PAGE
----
Hundreds of refugees and migrants have been evicted from a decommissioned secondary school in Paris, ending a four-month stand-off over their use of the building. Officers cordoned off the area before dawn as the inhabitants, including refugees from Afghanistan, Eritrea and other trouble spots, were put onto buses. Police at the scene declined to comment on the operation or say where the evicted migrants were being taken.

About 100 people moved into the empty Lycee Jean-Quarre building in the capital's northern 19th arrondissement in July and numbers soon climbed to more than 700. In September, a French court gave them a month to leave the premises, which city authorities had been hoping to renovate to turn into a temporary refugee shelter and, eventually, a library.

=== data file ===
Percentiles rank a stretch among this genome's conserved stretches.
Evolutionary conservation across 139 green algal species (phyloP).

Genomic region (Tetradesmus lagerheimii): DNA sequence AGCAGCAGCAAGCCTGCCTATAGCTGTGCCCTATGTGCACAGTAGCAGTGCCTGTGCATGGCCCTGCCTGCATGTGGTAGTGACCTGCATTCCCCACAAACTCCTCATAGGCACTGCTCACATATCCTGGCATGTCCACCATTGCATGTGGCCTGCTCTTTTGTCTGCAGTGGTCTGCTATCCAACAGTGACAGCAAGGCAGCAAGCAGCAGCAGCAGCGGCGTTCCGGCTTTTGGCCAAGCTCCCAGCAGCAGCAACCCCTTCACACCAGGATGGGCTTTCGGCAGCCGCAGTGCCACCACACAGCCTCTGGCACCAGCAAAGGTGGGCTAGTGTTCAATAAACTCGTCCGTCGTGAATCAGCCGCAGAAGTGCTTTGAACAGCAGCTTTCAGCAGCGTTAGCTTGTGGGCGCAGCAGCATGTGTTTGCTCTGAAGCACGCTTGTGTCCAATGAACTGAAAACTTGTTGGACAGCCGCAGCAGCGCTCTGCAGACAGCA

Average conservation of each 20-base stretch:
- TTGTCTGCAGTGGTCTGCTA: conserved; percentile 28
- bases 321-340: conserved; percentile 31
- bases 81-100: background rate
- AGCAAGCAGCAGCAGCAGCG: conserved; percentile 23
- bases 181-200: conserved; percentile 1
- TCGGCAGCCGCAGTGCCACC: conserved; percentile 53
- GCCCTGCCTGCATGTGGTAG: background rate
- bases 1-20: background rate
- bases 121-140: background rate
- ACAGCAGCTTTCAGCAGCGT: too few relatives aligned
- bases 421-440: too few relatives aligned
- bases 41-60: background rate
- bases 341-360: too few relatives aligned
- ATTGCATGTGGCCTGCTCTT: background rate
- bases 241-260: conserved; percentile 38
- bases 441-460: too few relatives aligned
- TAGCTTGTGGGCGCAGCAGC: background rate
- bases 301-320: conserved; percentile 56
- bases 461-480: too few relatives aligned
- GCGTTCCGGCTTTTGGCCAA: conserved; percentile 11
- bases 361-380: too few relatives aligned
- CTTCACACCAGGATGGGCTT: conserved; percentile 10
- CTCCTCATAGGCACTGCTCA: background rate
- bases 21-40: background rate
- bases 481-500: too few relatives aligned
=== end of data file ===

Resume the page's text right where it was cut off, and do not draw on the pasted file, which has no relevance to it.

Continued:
Authorities said they were launching the evacuation "to deal with the humanitarian emergency and give [refugees] dignified conditions," Paris Region Police Commissioner Jean-Francois Carenco told local media that upon leaving the building, some migrants shouted: "[Identity] papers for all!" and "Fewer police, more [identity] papers!". In France, illegal immigrants are known as "sans papiers" (without papers).

In September, President Francois Hollande said France would welcome 24,000 refugees as part of a European Union-wide plan that "can and will" bring the refugee crisis under control. France has received far fewer migrants than Eastern Europe and Germany. Those who come tend to congregate in Calais, hoping to get to Britain.